Why’d He do It? Love!

(Please read Ephesians 5:1-2 from your preferred version of the Bible.  I cite the NIV in the following article.)

Love motivated Jesus to sacrifice His life o/t cross.

Americans Turn to Scripture in Search for Love                         February 10, 2016

By Aaron Earls

“As it turns out, many are looking for love in the perfect place — the Bible.

“More people searched for ‘love’ at Bible Gateway, an online Bible search site, than any other word in 2015. It remained consistently at the top of the rankings throughout the year.

“In addition, ‘love one another’ and ‘love is patient’ were also among Bible Gateway’s 25 most searched words and phrases last year. Both of those became the second and third most searched terms immediately before Valentine’s Day in 2015.

“Those two phrases, along with ‘God is love,’ spiked on Google searches last year in mid-February as well. People also began searching more for ‘Bible love’ and ‘Bible verse love.’ All those phrases have already begun trending upwards again this year as popular searches.


“Love was also found in the top verses searched at Bible Gateway. The most popular verse, John 3:16, describes God’s love for the world, while the fourth verse, Romans 8:28, speaks of God’s promises to those who love Him.

“Eight verses from the so-called ‘Love Chapter’ of the Bible, 1 Corinthians 13, also show up throughout the 100 most popular Scripture verse list, with 1 Corinthians 13:7 hitting ninth place.”

<Retrieved from http://factsandtrends.net/2016/02/10/americans-turn-to-scripture-in-search-for-love/#.Vr4jxcsUXct on 2/12/16.>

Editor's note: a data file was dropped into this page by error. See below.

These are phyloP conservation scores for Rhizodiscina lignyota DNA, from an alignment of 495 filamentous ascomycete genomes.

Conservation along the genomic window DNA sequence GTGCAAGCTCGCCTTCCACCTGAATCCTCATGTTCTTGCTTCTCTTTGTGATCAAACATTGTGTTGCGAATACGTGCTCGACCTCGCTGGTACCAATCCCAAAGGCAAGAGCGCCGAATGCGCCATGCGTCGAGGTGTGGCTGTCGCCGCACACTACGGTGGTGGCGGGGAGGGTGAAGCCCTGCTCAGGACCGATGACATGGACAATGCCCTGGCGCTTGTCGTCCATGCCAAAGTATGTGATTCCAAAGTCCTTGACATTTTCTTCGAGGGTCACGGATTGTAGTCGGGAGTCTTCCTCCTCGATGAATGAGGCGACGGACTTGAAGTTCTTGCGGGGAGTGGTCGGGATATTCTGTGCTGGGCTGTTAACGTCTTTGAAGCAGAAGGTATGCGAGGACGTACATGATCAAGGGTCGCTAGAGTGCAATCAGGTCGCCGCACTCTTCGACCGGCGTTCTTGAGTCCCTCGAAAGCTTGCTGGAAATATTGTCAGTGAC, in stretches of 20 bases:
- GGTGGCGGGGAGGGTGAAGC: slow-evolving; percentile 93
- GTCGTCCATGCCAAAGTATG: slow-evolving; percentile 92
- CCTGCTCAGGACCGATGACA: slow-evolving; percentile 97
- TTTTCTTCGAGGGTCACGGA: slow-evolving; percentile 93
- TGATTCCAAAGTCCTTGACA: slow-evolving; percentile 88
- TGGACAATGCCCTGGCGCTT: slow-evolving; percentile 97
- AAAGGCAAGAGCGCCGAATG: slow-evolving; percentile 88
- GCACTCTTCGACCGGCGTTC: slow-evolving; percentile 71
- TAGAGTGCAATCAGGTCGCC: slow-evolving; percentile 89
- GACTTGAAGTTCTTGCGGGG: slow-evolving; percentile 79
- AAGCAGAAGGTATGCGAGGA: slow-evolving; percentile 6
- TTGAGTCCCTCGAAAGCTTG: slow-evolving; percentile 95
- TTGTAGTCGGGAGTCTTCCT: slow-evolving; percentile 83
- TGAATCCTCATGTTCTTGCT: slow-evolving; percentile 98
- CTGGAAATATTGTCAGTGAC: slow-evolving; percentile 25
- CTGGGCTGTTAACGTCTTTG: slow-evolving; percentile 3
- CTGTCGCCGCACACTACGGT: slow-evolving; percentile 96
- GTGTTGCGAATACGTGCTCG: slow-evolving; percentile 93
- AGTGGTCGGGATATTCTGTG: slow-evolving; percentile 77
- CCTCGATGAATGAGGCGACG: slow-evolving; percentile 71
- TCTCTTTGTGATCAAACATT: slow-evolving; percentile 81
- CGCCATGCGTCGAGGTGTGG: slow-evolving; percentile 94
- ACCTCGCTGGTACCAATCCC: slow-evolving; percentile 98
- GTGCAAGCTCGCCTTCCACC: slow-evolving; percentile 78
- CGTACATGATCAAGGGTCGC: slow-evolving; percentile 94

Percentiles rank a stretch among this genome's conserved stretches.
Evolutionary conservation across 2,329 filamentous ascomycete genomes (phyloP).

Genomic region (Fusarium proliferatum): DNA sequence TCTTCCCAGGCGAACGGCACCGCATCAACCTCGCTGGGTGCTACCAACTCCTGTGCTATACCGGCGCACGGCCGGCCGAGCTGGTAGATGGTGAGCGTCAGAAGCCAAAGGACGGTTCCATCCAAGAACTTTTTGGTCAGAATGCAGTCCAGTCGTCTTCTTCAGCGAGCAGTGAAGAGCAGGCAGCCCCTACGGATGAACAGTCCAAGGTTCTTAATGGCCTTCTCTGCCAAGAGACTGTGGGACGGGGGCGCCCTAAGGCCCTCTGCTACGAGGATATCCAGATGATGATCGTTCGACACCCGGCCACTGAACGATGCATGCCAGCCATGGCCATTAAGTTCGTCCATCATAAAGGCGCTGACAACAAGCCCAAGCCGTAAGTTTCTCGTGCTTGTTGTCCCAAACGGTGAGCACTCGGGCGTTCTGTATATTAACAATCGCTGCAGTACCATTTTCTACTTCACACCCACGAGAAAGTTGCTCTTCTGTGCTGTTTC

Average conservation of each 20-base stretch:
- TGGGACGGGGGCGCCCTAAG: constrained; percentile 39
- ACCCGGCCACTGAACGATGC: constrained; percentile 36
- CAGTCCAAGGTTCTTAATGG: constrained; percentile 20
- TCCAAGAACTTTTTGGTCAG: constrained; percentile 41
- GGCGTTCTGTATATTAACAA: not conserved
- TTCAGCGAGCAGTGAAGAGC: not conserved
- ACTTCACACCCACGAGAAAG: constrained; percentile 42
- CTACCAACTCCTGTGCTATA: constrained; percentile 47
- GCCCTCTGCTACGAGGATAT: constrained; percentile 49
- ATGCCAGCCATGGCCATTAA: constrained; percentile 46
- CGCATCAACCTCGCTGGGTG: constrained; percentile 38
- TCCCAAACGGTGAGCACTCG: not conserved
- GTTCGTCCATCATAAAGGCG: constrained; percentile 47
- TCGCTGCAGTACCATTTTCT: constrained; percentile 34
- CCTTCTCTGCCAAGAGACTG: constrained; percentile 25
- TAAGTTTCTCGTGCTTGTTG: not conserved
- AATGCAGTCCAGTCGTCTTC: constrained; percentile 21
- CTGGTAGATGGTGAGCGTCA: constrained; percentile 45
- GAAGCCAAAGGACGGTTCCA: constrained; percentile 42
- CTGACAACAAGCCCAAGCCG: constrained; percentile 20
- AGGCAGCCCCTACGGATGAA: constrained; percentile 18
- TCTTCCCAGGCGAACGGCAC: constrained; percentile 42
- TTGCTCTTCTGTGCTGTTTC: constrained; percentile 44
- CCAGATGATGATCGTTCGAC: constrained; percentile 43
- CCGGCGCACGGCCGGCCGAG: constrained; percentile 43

1. Jesus gave His life on the cross because He loved us.

These verses are part of a long section that compares righteous living with unrighteous living in a way that is familiar to Star Wars fans: the “light” side versus the “dark” side.  The phrase JUST AS CHRIST LOVED US in verse two is the key to the whole thing.  The defining element is love.  The defining moment of love is when Jesus surrendered His life on the cross.

[Jesus] GAVE HIMSELF UP FOR US (v. 2) develops the sacrificial aspect of the Crucifixion with two expressions that hearken back to the Old Testament and the sacrificial system it set forth.  For Christians, the sacrificial system is no longer required, but it is still useful for illustrating and understanding what God has done for us in Jesus Christ.

The first is A FRAGRANT OFFERING (v. 2).  In the Old Testament, when a sacrifice was offered to God, it was burned on the altar outside the tabernacle/temple.  The smoke rose from the fire and God declared it smelled sweet in his nostrils.  (See Noah’s sacrifice after the Flood in Genesis 8:21.)

This is a symbolic way of saying that a sacrifice rightly made and with a sincere heart was pleasing to God.  When He died on the cross, Jesus was not burned up, but His sacrifice was rightly made and with a sincere heart, so He pleased God the Father.  The word translated as OFFERING was very familiar among the Jews of the time and appears over 40 times in the first five books of the Bible.

The second phrase is A SACRIFICE TO GOD (v. 2).  From the Genesis to Revelation, God revealed that sin is death.  To be saved from the death penalty, a life had to be sacrificed.  God made it clear that any creature’s life is in its blood and only the shedding of blood was the means of salvation.

– In the Old Testament, it was the blood of animals that provided the solution to sin.

– In the New Testament, it is the blood of Jesus, the perfect and once for all time sacrifice that provided the ultimate and final solution to sin.